Monday, 2 December 2019

Part 4/4: Playing with the Carrefour shopping receipts

Alright here goes part 4 of 4 of my work on the Carrefour shopping receipts dataset. I realize we have come quite a way - and for me too there has been a lot to talk about and explore in these blogposts. Even then I feel like there's a ton of other interesting questions that we could ask and answer - but that would lead us too far.
Just to recap:

Now, in this final part of this series, I want to see if we can do some more analytical work with this dataset, for example by applying some algorithms to it. More specifically, I want to use some of our graph similarity algorithms to figure out which products are supposedly similar to one another - and do that along multiple axes. 

People have written long and complicated doctorates about the best way to calculate and establish similarities in graphs - and most of it is very much beyond me and my reptile math brain. But one thing is clear: many of the algorithms have very different approaches to doing this, and there are good reasons for wanting to choose or abandon one or the other. However, in our daily Neo4j work, we have seen some particularly interesting results with the Jaccard similarity algorithm, which is part of the algos plugin to Neo4j.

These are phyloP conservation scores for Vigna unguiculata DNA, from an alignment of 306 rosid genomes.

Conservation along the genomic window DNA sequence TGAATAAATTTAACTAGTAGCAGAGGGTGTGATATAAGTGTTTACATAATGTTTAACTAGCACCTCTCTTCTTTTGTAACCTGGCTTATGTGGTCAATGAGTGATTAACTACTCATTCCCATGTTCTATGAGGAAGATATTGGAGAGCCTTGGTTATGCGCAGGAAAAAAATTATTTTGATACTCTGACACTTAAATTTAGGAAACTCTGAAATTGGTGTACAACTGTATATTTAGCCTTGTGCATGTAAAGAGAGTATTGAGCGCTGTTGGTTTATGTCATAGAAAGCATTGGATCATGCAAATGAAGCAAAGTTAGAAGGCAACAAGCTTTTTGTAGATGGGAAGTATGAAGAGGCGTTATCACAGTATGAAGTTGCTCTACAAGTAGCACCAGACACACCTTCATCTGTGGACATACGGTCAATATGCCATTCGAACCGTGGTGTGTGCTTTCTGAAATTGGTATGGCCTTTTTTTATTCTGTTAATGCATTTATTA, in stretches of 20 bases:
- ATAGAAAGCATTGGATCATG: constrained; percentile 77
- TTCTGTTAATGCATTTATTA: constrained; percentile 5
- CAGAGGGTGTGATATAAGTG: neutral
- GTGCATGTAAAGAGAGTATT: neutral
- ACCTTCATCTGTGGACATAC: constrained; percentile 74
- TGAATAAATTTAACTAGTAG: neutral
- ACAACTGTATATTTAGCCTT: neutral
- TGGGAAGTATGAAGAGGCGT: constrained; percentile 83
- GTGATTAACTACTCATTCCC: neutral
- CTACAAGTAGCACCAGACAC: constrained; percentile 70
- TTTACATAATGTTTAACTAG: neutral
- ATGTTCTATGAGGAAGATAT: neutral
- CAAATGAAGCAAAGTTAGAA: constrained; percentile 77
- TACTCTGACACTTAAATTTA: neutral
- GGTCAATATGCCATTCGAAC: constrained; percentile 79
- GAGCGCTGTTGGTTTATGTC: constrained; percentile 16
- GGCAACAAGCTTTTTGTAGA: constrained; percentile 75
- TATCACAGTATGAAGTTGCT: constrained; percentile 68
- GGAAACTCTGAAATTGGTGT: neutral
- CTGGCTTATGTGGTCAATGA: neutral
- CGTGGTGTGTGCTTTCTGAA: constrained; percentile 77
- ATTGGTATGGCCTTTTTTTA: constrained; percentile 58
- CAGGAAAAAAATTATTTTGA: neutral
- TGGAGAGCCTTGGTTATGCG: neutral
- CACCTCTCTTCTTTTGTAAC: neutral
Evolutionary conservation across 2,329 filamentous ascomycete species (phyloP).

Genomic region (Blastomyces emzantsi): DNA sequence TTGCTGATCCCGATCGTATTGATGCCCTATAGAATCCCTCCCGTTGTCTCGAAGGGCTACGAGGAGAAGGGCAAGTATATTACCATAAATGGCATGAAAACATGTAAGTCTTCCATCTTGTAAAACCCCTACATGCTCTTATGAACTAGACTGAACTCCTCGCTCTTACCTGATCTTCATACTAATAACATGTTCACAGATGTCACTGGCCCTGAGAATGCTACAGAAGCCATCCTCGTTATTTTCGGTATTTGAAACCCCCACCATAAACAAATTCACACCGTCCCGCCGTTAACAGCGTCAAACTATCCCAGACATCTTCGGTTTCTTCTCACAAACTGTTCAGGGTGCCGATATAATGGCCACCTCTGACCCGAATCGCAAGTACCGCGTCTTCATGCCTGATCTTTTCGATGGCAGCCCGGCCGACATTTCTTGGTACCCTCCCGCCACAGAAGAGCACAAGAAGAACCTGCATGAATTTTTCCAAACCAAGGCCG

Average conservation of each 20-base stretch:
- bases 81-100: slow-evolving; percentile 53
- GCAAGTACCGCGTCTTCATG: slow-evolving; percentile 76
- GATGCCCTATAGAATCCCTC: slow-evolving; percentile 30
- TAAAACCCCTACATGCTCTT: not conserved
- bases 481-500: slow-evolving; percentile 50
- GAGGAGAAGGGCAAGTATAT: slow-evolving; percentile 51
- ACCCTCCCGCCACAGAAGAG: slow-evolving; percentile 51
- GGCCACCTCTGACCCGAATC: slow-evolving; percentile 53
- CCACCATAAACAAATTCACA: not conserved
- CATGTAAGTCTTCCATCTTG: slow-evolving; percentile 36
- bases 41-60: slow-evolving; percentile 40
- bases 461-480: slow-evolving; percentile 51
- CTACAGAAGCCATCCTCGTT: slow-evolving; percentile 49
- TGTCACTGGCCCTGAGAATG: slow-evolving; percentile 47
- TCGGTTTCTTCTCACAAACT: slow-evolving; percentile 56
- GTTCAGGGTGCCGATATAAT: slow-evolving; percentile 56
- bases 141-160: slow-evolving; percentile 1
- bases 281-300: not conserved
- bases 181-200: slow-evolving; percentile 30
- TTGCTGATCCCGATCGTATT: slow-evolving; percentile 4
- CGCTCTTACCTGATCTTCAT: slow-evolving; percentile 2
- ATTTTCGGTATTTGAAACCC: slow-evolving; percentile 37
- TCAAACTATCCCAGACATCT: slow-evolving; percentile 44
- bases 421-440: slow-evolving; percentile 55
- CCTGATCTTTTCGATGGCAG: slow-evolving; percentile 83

Jaccard similarity

The simple explanation of what Jaccard similarity does, is that it calculates a coefficient that compares members of two sets to see which members are shared and which are very different. So it's a measure of similarity for two sets of data - with a range from 0% (not similar at all) to 100% (identical). Higher scores mean higher similarity between the two populations. Jaccard similarity is sometimes referred to as "Intersection over Union", as explained like this:

I borrowed most of this explanation from the inevitable Wikipedia of course. You can find the Neo4j algo library that contains this algorithm over here.